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Makes a strong case that where “she persisted,” others really can follow.

Inspirational profiles of 50 women who threw their hats into the U.S. political arena.

Flanked by various combinations of “power symbols” representing positive values or character traits, the alphabetically arranged entries include both current presidential hopefuls Kamala Harris and Elizabeth Warren and the iconic likes of Eleanor Roosevelt, “Battling Bella” Abzug, Barbara Jordan, Abigail Adams, and deep state chief executive Edith Wilson, “the first woman to act as president of the United States” while her husband was incapacitated. Focusing more on each woman’s achievements and major areas of interest than party affiliation or political lean, the authors offer a good mix of players on state and local as well as national stages, with a conscious eye to diversity: Nonwhite women make up just under half the roster. The profiles all come in at a little more than a page in length, and, along with the selected symbols, each features two quotes and a career resume (to date). Each also comes decorated with a smiling painted portrait so staid that even Shirley Chisholm and Alexandria Ocasio-Cortez (who in real life had, and have, world-class game faces) look constipated. Nonetheless, younger activists and public servants in search of courageous, tough-minded role models will be spoiled for choice even before they get to the concluding list of 30 “more leaders to discover.”

Makes a strong case that where “she persisted,” others really can follow. (index, endnotes) (Collective biography. 10-13)

Pub Date: Oct. 8, 2019

ISBN: 978-1-5362-0846-7

Page Count: 144

Publisher: Candlewick

Review Posted Online: Sept. 14, 2019

Kirkus Reviews Issue: Oct. 1, 2019

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An introduction to ancient Egypt and the Pharaohs buried in the Valley of the Kings. The authors begin with how archaeologist Howard Carter found the tomb of King Tut, then move back 3,000 years to the time of Thutmosis I, who built the first tomb in the Valley of the Kings. Finally they describe the building of the tomb of a later Pharaoh, Ramses II. The backward-forward narration is not always easy to follow, and the authors attribute emotions to the Pharaohs without citation. For example, “Thutmosis III was furious [with Hatshepsut]. He was especially annoyed that she planned to be buried in KV 20, the tomb of her father.” Since both these people lived 3,500 years ago, speculation on who was furious or annoyed should be used with extreme caution. And the tangled intrigue of Egyptian royalty is not easily sorted out in so brief a work. Throughout, though, there are spectacular photographs of ancient Egyptian artifacts, monuments, tomb paintings, jewels, and death masks that will appeal to young viewers. The photographs of the exposed mummies of Ramses II, King Tut, and Seti I are compelling. More useful for the hauntingly beautiful photos than the text. (brief bibliography, index) (Nonfiction. 10-12)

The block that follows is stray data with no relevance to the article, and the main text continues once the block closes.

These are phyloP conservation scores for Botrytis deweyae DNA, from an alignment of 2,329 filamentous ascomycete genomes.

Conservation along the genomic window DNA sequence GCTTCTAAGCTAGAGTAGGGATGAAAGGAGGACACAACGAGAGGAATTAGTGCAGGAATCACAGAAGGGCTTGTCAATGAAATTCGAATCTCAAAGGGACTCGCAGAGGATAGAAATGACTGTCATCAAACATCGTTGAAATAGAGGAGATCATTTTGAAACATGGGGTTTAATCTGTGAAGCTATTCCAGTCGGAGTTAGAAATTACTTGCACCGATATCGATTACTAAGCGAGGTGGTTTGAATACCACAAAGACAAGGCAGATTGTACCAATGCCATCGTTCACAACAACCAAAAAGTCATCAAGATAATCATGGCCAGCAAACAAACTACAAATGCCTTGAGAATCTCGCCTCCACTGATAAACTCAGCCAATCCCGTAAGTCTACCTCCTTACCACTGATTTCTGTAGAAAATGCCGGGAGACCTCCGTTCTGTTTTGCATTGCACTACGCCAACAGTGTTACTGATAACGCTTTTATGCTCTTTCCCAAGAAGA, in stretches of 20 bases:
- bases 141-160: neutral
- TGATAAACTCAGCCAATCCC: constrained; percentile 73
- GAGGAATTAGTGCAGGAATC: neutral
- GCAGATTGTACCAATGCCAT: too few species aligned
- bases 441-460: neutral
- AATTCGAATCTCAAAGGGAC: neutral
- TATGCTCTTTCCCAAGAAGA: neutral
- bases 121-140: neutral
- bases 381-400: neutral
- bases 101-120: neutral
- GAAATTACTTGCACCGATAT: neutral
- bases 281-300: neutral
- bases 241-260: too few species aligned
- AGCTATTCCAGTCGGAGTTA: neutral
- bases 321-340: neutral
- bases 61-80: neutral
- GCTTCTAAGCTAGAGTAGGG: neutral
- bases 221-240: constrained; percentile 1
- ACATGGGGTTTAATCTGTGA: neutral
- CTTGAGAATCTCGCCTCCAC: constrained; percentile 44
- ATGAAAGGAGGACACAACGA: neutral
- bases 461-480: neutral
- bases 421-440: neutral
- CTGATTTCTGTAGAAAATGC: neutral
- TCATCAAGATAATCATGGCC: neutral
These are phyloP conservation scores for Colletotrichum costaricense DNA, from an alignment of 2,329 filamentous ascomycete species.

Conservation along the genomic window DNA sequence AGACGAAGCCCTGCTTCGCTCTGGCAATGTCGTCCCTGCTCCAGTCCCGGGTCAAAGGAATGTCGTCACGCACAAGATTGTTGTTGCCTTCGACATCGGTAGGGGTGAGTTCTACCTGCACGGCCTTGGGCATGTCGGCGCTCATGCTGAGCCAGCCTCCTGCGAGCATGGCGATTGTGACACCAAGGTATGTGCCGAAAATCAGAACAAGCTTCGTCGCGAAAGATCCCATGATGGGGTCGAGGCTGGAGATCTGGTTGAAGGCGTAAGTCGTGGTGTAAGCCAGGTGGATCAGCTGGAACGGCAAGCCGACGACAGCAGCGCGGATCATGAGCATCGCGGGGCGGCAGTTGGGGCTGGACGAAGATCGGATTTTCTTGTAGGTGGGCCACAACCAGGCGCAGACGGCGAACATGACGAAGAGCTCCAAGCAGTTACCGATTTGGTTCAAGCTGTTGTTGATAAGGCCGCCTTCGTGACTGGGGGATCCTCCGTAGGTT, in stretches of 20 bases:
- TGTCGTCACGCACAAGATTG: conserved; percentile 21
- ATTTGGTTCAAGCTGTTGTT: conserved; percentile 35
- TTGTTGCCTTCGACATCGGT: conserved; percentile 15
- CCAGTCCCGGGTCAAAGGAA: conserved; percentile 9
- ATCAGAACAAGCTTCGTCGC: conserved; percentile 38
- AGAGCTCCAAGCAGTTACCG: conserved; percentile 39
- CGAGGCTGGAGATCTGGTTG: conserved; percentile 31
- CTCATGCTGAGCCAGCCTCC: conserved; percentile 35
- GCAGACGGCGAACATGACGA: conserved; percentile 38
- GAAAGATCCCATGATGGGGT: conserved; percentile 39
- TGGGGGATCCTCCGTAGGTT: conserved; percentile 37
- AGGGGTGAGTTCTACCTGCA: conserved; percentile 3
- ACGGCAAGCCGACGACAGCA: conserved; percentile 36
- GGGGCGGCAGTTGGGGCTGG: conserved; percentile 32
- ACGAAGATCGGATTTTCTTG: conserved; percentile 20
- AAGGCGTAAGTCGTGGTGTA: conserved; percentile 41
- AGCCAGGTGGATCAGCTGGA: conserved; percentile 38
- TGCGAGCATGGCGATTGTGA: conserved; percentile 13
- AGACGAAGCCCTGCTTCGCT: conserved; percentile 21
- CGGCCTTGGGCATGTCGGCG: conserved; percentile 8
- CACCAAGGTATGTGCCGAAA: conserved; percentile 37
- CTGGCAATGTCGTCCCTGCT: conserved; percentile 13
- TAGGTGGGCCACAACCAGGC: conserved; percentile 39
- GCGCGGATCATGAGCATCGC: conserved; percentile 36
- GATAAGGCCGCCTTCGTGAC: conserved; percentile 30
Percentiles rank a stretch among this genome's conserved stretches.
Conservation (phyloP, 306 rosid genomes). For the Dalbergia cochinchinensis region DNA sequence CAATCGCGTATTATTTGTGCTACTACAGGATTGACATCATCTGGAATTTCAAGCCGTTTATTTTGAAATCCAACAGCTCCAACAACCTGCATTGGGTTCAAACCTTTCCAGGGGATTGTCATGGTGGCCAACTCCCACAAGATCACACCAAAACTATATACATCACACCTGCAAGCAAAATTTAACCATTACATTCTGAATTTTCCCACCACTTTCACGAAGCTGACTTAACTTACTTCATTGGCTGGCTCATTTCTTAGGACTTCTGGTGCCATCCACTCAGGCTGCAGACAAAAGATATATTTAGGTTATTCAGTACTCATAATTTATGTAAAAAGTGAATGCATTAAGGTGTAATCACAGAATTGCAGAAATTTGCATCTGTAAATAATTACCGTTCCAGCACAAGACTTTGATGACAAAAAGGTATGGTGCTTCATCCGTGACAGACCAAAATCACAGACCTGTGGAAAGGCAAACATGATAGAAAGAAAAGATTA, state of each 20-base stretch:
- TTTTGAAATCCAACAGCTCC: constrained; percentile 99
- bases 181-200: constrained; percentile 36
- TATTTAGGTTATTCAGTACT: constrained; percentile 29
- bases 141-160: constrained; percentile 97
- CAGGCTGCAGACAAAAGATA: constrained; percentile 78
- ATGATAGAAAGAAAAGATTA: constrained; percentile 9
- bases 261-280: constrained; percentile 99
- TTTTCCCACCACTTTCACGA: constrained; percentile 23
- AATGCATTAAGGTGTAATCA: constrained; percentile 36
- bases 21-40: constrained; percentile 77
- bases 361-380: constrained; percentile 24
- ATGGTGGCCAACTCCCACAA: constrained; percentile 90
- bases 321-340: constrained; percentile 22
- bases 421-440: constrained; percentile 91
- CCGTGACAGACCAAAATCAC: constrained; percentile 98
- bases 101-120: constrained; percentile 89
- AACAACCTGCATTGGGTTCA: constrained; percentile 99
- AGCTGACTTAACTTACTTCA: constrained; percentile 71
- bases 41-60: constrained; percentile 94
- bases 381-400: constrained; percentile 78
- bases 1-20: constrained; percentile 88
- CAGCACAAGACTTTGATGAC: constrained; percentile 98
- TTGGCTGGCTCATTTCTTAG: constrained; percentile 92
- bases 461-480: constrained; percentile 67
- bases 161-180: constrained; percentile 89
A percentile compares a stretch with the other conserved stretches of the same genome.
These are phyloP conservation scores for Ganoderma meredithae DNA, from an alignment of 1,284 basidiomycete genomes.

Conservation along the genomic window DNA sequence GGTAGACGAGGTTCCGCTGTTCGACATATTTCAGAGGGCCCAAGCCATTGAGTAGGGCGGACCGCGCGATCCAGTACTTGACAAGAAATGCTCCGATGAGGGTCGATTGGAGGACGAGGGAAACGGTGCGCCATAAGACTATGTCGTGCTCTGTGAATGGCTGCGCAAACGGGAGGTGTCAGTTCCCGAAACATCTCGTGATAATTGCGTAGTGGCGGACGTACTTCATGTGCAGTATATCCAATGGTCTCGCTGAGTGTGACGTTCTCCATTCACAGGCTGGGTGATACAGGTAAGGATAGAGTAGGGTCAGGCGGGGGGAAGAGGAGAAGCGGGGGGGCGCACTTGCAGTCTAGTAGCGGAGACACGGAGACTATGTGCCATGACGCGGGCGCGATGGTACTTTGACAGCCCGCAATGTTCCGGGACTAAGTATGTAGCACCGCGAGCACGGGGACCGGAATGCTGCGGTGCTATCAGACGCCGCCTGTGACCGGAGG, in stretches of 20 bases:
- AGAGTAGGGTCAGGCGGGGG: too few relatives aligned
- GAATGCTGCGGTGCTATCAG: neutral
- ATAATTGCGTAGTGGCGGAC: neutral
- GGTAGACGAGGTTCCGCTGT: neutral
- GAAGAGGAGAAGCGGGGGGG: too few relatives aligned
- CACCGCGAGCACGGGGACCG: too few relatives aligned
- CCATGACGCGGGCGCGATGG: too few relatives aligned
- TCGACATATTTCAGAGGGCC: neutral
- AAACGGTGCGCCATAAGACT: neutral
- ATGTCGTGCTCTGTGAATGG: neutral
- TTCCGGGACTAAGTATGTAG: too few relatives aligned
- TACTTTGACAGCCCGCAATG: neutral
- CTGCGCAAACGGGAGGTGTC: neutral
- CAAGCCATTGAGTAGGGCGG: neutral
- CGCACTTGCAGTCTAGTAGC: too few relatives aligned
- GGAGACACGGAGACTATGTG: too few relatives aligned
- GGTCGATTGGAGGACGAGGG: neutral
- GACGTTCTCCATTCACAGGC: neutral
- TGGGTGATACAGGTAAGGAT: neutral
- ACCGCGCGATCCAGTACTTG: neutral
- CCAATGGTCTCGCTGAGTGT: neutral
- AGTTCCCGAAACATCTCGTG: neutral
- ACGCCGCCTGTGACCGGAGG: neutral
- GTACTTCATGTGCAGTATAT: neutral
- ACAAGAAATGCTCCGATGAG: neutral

Pub Date: March 1, 2001

ISBN: 0-7922-7223-4

Page Count: 64

Publisher: National Geographic

Review Posted Online: May 19, 2010

Kirkus Reviews Issue: Jan. 1, 2001

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Barnard’s brave effort to cram such an immense subject into 40 pages leads to some debatable claims. He opens with a sweeping history of Muslim expansion (“Early Muslims knew they had a lot of catching up to do to equal or surpass the great civilizations that preceded and surrounded them”) and continues generalizing throughout (“Until the twentieth century, most buildings in most cities owed much of their look to Islam”). Single-topic spreads cover the development of Arabic calligraphy and the mass production of paper, revolutions in mathematics and medicine, artistic and architectural motifs, astronomy and navigation, plus the importation of new foodstuffs, ideas (e.g., marching bands, hospitals) and technology to the West. The array of street scenes, portraits, maps, still-lifes and diagrams add visual appeal but sometimes fall into irrelevancy. Labored stylistic tics stale (the Caliph’s pigeon post was “the email of the day,” the astrolabe was “the GPS device of its day,” the translation of Classical texts was “the Human Genome Project of its day”). The author winds down with a discussion of how the dismissive attitude of Renaissance “Petrarchists” led to a general loss of appreciation for Muslim culture and scholarship, then finishes abruptly with a page of adult-level “Further Reading.” Enthusiastic, yes; judicious and well-organized, not so much. (Nonfiction. 11-13)

Pub Date: April 5, 2011

ISBN: 978-0-375-84072-2

Page Count: 40

Publisher: Knopf

Review Posted Online: April 5, 2011

Kirkus Reviews Issue: March 1, 2011

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